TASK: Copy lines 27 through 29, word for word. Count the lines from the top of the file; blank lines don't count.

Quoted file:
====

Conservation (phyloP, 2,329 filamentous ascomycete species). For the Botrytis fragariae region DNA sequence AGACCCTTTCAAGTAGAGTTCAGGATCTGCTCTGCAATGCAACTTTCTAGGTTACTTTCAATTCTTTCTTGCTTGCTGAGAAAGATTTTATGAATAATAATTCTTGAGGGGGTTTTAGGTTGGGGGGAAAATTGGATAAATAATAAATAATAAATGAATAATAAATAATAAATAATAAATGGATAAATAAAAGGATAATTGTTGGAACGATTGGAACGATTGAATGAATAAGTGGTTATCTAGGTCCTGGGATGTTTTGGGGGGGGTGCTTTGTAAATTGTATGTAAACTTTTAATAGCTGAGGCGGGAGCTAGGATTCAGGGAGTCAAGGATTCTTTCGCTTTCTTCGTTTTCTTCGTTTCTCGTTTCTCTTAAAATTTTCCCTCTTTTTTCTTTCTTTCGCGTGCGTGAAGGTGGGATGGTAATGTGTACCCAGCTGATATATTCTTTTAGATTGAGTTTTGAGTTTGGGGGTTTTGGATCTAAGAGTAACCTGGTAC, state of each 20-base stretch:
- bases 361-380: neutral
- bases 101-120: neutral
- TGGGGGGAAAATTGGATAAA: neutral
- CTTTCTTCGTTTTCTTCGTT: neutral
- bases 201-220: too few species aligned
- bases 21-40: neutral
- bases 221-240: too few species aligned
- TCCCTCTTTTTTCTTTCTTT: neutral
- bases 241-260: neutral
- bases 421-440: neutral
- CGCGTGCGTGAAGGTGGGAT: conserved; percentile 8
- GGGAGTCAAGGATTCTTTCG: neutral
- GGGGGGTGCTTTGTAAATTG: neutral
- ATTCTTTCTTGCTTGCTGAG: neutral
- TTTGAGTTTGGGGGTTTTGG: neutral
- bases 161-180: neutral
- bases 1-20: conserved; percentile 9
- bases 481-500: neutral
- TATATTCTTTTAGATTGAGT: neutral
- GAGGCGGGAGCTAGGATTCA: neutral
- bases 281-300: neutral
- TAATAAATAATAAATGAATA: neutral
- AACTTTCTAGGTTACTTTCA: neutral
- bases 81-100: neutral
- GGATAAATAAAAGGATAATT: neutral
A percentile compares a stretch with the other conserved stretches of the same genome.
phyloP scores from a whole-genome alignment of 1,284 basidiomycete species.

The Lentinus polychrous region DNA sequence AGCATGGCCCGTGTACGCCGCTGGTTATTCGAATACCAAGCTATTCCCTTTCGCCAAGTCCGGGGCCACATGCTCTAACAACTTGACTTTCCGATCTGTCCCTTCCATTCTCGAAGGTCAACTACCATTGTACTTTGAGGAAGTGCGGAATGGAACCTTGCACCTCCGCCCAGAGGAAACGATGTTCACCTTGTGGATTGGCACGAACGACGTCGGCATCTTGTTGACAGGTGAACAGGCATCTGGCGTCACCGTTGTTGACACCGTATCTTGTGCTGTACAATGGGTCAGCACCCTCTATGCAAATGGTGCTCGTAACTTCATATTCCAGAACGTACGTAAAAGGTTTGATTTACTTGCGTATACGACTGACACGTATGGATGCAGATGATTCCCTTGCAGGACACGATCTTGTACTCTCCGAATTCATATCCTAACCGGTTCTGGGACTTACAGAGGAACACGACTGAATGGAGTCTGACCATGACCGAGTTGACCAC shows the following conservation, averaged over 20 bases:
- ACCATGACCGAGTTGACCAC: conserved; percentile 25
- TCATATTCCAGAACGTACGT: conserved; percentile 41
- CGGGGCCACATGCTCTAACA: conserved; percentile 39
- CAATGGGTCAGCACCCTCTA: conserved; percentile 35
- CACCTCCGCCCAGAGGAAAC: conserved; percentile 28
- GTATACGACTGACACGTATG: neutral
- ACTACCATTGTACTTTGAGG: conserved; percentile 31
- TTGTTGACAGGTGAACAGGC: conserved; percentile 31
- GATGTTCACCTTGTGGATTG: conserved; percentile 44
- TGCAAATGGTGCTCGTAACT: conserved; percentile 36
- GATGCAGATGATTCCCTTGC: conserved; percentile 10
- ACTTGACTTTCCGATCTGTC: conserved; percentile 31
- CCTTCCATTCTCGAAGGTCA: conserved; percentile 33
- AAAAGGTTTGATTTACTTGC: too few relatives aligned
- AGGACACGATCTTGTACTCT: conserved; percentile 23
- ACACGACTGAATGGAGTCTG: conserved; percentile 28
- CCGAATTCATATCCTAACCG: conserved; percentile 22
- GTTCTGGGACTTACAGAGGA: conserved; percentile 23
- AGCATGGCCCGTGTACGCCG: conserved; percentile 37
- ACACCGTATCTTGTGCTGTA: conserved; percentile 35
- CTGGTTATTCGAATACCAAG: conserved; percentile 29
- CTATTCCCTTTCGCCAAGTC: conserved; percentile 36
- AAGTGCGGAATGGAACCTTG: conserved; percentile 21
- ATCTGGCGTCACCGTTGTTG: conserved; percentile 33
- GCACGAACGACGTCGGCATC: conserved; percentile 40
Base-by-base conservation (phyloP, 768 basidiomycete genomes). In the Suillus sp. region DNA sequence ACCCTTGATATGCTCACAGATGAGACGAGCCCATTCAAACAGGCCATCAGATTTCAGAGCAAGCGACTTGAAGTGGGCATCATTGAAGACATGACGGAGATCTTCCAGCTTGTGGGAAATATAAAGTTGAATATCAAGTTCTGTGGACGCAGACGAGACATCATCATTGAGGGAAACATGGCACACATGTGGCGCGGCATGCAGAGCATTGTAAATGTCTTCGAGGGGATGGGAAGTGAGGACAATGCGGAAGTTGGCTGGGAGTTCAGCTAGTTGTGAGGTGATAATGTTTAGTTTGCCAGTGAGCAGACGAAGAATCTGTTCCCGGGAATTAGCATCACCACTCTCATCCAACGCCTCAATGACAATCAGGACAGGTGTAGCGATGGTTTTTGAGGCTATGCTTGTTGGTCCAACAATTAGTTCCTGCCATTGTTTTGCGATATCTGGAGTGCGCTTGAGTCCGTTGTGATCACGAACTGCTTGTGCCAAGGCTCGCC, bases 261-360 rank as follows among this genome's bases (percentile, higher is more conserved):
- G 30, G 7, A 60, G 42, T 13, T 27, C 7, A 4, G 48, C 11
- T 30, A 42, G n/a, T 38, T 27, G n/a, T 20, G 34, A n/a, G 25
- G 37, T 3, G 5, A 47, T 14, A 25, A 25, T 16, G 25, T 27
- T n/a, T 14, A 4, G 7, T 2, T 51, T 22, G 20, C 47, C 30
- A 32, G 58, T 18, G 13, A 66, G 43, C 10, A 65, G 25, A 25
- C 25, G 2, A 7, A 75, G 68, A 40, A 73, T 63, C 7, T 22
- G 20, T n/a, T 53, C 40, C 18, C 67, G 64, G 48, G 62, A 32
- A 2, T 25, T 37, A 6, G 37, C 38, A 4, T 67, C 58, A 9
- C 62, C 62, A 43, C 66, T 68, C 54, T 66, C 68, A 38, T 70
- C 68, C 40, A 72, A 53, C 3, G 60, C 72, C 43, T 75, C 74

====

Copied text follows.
A percentile compares a stretch with the other conserved stretches of the same genome.
phyloP scores from a whole-genome alignment of 1,284 basidiomycete species.

The Lentinus polychrous region DNA sequence AGCATGGCCCGTGTACGCCGCTGGTTATTCGAATACCAAGCTATTCCCTTTCGCCAAGTCCGGGGCCACATGCTCTAACAACTTGACTTTCCGATCTGTCCCTTCCATTCTCGAAGGTCAACTACCATTGTACTTTGAGGAAGTGCGGAATGGAACCTTGCACCTCCGCCCAGAGGAAACGATGTTCACCTTGTGGATTGGCACGAACGACGTCGGCATCTTGTTGACAGGTGAACAGGCATCTGGCGTCACCGTTGTTGACACCGTATCTTGTGCTGTACAATGGGTCAGCACCCTCTATGCAAATGGTGCTCGTAACTTCATATTCCAGAACGTACGTAAAAGGTTTGATTTACTTGCGTATACGACTGACACGTATGGATGCAGATGATTCCCTTGCAGGACACGATCTTGTACTCTCCGAATTCATATCCTAACCGGTTCTGGGACTTACAGAGGAACACGACTGAATGGAGTCTGACCATGACCGAGTTGACCAC shows the following conservation, averaged over 20 bases: